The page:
Republican vows of dark vengeance are a good sign

For the record, I was in favor of eliminating the filibuster way back in 2005, when Democrats were in the minority. It’s a hideous device that distorts the norms and feedback loops that enable democracy to function. And it’s an inherently conservative weapon, introducing insidious ways for well-connected interests to thwart change without being held accountable. So just as an American citizen, I’m glad the filibuster has been wounded, and I hope soon to see it consigned to the trash heap of bad ideas.

And of course, Republicans now view the application of majority rule – a principle followed by every other legislative body, board of directors and student council in the world – as the latest step on the road to serfdom. But what I find encouraging is that the Republicans are vowing to wreak a bitter vengeance when they are in the majority. I think this is the healthiest thing the party has done in a long while.

The most disturbing and destructive thing about the current Republican Party is not so much its ideology – the party has been moving steadily rightward for more than 30 years – as its fatalism. Since the 2012 election, Republicans have acted like a party that never expects to win another presidential election. Every action – on nominations, on the debt ceiling, on foreign policy – has telegraphed not just a desire to achieve certain substantive outcomes but a zeal to minimize the result of popular elections. The overall effect is unsettling, like a troubled business owner who starts disabling all the smoke detectors and moving his valuables out of the building. It makes on nostalgic for those days when Republicans boasted of their “electoral locks” and “permanent majorities” and Karl Rove bellowed “Look on my poll numbers ye mighty and despair.”

So the very fact that Republicans can imagine a future where they hold the White House and might make Democrats rue the day they embraced majority rule is a step in the right direction. Simply put, I want Republicans to want to win elections. I want them to respond to the normal incentive structures of democratic societies, where you try to achieve policy outcomes by winning elections. And in the years when you don’t win elections, you still have some incentive to preserve the power to govern when it’s your turn. People don’t vandalize homes they expect to occupy one day.


Adoption narratives

During an online discussion of the movie Up, a friend just asked “Why didn’t Carl and Ellie adopt?” I think the dramatic reason is that the story just wouldn’t work if the couple had children. The writers were trying — brilliantly, in my opinion — to paint a portrait of two people who lived for each other, and what happens when one of them is gone. But what’s interesting to me is that the story (to the best of my recollection) never directly addresses the possibility of adoption. This is consistent with how popular culture tends to present stories involving infertility. The characters either behave as if they have never heard of adoption, or consider it in a perfunctory way. It’s similar to the standard dramatic approach toward any unplanned pregnancy, in which the protagonist must (1) acknowledge that abortion is a potentially advisable option and (2) make it clear that she would never under any circumstances have an abortion. The analogous rules for stories involving infertility is that if adoption is mentioned, it must be made clear that this will not really solve the problem.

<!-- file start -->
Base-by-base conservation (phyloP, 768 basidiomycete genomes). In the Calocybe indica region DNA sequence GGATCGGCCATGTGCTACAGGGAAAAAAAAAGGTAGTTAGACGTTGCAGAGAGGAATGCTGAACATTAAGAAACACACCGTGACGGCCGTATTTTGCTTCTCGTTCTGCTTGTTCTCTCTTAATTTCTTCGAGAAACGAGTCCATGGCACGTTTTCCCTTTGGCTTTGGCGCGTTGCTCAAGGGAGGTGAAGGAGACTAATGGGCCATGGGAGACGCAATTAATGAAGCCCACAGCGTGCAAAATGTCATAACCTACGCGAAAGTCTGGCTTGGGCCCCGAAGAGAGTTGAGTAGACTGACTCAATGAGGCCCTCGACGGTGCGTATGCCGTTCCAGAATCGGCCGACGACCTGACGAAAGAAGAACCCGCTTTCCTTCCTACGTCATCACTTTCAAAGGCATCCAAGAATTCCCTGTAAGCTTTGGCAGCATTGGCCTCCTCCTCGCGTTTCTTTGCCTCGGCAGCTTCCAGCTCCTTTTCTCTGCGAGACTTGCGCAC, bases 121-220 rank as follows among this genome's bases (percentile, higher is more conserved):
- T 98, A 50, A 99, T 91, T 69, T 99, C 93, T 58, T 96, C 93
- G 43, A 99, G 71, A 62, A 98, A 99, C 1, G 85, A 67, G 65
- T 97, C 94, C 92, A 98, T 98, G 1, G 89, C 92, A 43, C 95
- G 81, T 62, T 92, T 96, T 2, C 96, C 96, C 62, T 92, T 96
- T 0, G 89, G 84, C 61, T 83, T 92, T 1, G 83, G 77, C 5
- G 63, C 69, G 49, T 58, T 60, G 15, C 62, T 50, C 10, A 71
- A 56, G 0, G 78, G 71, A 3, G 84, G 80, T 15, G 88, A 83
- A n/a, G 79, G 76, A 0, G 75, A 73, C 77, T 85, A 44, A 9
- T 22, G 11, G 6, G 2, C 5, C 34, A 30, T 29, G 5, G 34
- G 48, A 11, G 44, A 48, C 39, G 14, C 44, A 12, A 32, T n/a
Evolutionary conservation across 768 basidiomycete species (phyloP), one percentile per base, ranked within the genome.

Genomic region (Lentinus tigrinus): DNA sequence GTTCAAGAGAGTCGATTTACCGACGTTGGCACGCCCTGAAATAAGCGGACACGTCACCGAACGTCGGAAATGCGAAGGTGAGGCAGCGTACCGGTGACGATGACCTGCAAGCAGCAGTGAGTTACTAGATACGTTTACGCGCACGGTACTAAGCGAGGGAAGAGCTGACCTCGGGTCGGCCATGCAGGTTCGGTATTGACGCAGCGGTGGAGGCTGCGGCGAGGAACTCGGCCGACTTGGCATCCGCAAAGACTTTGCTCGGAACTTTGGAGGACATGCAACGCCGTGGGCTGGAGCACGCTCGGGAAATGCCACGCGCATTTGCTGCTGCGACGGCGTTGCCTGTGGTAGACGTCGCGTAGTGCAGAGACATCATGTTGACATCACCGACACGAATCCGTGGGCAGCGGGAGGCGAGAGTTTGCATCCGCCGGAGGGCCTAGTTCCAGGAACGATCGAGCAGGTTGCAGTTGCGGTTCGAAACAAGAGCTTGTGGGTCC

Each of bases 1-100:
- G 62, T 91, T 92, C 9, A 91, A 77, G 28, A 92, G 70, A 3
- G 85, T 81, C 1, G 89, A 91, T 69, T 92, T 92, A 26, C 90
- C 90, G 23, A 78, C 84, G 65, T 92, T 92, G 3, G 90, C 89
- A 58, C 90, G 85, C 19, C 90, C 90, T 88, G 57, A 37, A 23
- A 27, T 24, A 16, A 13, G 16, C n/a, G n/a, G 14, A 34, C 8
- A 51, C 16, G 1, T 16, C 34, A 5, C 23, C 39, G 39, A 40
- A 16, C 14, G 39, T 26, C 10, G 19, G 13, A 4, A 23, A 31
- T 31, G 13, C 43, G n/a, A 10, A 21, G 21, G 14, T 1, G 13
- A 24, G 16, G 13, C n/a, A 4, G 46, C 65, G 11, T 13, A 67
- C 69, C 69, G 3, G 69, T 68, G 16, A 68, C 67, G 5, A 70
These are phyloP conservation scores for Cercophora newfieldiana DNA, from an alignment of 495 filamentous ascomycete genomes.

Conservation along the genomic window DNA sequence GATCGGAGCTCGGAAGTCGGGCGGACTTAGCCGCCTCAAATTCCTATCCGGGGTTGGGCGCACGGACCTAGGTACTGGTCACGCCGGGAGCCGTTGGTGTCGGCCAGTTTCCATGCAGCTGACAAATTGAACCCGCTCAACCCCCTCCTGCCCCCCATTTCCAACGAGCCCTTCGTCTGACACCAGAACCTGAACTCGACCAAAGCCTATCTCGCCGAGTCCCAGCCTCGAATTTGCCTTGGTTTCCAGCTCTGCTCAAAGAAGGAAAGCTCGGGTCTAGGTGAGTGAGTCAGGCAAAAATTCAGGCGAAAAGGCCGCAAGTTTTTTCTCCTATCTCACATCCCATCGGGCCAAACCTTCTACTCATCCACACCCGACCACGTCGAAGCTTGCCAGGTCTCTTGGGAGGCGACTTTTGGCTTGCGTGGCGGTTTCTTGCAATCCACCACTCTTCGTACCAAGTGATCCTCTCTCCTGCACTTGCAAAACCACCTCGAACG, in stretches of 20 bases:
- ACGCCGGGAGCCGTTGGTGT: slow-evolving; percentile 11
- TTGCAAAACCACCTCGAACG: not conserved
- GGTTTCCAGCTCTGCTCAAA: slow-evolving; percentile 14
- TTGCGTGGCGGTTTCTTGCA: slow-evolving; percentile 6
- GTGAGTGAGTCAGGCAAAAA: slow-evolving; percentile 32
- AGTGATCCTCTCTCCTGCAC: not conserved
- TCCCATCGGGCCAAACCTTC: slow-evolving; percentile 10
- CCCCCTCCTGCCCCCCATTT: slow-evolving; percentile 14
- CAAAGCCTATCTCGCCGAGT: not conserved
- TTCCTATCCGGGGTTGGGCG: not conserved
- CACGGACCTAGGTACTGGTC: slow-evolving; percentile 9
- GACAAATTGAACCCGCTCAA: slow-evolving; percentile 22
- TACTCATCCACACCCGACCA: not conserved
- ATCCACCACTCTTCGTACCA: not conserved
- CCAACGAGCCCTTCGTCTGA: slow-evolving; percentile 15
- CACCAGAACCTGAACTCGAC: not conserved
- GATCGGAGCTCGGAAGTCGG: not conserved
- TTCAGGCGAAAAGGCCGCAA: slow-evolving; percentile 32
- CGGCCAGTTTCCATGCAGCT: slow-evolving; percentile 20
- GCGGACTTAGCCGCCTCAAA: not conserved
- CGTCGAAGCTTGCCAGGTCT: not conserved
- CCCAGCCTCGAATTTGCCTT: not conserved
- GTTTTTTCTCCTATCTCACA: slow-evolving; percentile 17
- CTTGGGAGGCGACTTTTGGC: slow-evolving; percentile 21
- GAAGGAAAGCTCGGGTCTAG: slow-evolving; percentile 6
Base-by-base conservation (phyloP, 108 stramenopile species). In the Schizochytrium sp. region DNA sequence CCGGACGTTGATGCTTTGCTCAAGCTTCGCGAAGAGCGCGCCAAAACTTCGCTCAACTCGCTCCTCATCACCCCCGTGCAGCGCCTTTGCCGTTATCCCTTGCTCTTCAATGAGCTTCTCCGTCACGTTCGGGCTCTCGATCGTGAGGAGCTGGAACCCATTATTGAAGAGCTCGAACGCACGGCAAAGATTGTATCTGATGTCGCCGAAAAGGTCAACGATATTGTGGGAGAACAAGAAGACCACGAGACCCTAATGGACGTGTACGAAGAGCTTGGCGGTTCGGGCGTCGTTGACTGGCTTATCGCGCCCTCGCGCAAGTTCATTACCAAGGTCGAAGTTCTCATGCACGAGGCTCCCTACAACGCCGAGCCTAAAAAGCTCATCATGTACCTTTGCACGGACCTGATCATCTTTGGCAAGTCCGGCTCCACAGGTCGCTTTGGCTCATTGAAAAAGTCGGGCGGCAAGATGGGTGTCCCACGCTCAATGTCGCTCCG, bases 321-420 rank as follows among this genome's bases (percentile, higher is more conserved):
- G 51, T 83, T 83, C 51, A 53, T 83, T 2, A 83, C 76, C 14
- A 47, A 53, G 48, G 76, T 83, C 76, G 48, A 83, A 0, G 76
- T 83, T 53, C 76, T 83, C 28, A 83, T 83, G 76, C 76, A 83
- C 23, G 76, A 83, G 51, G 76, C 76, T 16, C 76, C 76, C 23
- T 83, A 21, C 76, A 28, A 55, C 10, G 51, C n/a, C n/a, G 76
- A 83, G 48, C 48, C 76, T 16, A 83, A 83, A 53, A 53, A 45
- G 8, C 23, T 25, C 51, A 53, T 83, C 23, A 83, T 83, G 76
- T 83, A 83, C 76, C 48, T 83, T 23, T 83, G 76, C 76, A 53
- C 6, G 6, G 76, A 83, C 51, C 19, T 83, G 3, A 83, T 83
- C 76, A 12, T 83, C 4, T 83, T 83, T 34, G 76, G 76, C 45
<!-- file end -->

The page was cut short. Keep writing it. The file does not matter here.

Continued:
Why? Because the overriding message in the culture is that while babies are nice, the really, really important thing is that the baby look like you and your spouse. That’s where the magic lies. The entire point of having children is to replicate yourselves, so adoption is just beside the point. (For an extended rant on this topic, see my video Dr. Seuss, adoption and me.) The fixation on biology produces a mindset in which expensive, physically demanding medical procedures are seen as self-evidently better than raising a child who doesn’t share your DNA.

The flipside of this is that stories about adoption are usually placed outside the context of ordinary parenting. The protagonist in these stories is usually single, either a bold individualist triumphing over society’s expectation or an unlikely hero, coming to the orphan’s rescue. These stories can be good, but they really do tend to reinforce the idea of adoption as some sort of exotic hero’s journey, unconnected to the more familiar impulses to build a family with someone you love.

The stories also tend to be weirdly indifferent to whether the hero is really prepared to become a parent. The heartwarming climax of the movie Juno involves a woman adopting a child virtually minutes after divorcing her unfaithful husband. Entranced with the poetry of this conclusion, the movie never stops to ask if it’s wise to adopt an infant in the middle of your divorce. Literally the first question our social worker asked was whether Chris or I had experienced any major stressful events (death of a loved one, loss of a job, moving, divorce) in the past year. If adoption is viewed as an alternative path to parenting, rather than a self-actualization exercise, it’s an important question.